Ray of Hope for African Theatre

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By Frederick Philander

MANZINI, SWAZILAND

It is a challenge for all African states to invest financially and avail meaningful resources to develop art in order to make African art stronger than what it is at present.

This was the public plea by the Deputy Minister for Youth Affairs in the Swaziland government, Hlobsile Ndlovu, to all African countries, particularly to member countries of SADC.

She was addressing a five-day African Theatre Network conference at which theatre experts for children’s and young people’s theatre gathered to work out the mechanics to strategically consolidate all theatre efforts.

Representatives from 15 African Assitej-Centres, including Namibia, attended the lively and insightful meeting that can have far-reaching consequences for theatre on the continent in the Royal Kingdom of Swaziland.

“Art, and particularly theatre, has made a tremendous impact on world culture, thereby establishing Africans as a unique people. For this reason my ministry has increased its budget for this financial year towards strengthening efforts of the Swaziland Arts Council for artists to function better and more effectively,” said Ndlovu.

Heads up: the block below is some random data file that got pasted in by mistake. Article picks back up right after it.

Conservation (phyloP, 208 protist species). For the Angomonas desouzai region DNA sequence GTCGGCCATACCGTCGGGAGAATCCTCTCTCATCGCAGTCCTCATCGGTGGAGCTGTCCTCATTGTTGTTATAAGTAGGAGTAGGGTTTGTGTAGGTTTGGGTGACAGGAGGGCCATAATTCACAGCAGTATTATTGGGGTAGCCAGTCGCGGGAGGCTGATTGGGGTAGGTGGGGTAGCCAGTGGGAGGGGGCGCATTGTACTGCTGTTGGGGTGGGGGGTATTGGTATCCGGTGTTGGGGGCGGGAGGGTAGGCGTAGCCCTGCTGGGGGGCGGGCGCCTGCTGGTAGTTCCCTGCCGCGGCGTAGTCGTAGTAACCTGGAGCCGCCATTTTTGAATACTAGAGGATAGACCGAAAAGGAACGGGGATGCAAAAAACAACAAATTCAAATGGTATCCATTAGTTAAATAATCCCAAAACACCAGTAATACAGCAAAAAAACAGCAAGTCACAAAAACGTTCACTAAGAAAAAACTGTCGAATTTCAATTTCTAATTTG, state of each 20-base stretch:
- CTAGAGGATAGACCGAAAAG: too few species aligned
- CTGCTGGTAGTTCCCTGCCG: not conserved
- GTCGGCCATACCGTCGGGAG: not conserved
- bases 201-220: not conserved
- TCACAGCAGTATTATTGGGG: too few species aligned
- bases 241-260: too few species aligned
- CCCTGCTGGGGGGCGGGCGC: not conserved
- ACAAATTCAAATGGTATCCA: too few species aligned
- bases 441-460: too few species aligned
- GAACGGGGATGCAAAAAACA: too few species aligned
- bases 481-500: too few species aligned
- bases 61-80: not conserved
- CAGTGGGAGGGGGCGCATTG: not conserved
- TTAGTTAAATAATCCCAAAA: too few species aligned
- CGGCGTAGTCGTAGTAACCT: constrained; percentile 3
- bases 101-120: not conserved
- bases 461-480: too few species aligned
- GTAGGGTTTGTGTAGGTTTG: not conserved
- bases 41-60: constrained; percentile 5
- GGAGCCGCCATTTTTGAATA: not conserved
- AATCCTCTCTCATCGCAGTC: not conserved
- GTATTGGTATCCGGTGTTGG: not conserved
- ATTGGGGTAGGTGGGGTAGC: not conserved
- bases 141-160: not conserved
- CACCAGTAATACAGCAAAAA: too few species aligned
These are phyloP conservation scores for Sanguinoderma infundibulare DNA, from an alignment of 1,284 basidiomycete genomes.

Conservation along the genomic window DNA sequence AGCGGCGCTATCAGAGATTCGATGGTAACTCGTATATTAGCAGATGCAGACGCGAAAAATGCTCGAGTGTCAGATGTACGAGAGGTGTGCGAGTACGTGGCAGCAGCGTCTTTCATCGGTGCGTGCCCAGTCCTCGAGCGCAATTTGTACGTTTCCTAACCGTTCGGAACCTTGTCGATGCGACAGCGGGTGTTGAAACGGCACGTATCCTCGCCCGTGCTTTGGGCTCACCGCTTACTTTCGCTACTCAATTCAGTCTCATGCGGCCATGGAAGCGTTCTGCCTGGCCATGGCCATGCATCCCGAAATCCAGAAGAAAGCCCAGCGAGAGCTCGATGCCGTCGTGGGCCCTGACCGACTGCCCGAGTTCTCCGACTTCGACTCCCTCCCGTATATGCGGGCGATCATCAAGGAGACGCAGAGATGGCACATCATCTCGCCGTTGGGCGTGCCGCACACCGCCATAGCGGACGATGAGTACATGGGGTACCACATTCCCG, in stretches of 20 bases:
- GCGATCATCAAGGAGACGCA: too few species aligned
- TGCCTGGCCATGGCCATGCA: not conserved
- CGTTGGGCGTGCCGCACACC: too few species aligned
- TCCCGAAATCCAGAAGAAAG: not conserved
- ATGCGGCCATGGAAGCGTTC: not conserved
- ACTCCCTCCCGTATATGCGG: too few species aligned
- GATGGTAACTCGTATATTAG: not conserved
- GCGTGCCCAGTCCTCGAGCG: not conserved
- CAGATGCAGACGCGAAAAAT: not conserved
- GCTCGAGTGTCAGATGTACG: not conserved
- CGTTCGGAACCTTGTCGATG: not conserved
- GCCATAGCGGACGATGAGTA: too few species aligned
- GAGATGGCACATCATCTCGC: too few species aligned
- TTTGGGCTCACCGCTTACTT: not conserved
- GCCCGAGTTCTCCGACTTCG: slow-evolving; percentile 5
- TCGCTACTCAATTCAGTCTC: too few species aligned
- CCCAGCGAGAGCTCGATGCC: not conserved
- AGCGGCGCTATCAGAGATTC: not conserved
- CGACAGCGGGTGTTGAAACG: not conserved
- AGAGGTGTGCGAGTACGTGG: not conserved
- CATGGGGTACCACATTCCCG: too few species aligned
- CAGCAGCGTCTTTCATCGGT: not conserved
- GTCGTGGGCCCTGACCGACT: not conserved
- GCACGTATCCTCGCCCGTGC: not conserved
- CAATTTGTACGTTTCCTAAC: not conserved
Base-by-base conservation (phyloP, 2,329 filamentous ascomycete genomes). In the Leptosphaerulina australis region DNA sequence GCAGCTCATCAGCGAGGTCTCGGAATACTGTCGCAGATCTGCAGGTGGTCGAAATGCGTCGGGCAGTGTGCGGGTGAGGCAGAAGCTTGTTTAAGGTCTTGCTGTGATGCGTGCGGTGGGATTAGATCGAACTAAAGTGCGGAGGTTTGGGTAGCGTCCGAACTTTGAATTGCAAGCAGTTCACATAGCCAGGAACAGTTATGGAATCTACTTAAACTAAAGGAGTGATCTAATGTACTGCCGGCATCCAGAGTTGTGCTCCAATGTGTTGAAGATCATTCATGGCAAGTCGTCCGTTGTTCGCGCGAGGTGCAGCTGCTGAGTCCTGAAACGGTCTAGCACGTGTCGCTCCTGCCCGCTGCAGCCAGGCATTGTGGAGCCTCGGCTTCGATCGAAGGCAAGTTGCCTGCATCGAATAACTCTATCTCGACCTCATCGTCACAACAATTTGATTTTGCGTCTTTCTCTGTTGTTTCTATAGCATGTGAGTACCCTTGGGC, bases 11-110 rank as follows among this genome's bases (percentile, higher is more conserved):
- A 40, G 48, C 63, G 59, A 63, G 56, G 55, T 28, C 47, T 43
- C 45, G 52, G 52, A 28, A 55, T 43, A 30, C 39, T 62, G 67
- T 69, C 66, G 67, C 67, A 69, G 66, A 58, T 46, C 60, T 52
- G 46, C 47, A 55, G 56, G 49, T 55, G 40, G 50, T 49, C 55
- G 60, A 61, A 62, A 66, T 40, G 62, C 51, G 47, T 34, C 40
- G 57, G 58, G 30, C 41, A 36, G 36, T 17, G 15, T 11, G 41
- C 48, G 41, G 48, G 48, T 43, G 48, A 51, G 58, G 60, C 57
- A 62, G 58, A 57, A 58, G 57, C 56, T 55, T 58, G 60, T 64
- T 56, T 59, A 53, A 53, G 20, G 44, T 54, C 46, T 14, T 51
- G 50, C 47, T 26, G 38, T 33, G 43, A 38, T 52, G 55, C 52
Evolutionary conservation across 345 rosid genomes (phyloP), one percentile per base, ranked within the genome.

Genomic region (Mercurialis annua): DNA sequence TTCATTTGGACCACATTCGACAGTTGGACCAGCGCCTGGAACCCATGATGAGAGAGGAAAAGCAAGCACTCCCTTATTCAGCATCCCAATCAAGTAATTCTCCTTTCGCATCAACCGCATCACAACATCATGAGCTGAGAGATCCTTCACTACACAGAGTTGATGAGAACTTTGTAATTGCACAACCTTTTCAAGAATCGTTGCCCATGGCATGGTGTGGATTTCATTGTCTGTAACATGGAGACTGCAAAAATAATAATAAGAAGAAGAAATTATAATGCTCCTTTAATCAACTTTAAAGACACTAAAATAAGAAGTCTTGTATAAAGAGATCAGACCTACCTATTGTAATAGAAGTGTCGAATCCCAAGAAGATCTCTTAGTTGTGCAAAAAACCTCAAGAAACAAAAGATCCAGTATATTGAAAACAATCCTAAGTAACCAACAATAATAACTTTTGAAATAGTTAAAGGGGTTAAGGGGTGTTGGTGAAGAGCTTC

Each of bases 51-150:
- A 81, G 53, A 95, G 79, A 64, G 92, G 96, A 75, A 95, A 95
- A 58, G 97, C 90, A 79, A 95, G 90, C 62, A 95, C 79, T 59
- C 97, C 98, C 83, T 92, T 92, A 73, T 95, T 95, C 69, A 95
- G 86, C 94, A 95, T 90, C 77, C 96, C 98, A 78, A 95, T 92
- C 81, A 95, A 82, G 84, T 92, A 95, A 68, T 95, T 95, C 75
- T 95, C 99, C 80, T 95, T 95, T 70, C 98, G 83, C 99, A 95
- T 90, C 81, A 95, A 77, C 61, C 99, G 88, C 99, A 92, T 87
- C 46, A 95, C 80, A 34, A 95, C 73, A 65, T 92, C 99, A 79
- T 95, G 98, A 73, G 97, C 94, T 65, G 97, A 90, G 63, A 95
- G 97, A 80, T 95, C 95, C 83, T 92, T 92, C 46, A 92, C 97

In her opinion, artists need to be recognized for their efforts.

“These artists require full control in the commercialization of their works in close cooperation with governments,” she said to great applause from the conference participants.

The Swedish International Development Agency (SIDA) financed the conference, a watershed event that will run out at the end of this year. The international body has been supporting the African Network for the past 5 years to the tune of more than N$6??????’??

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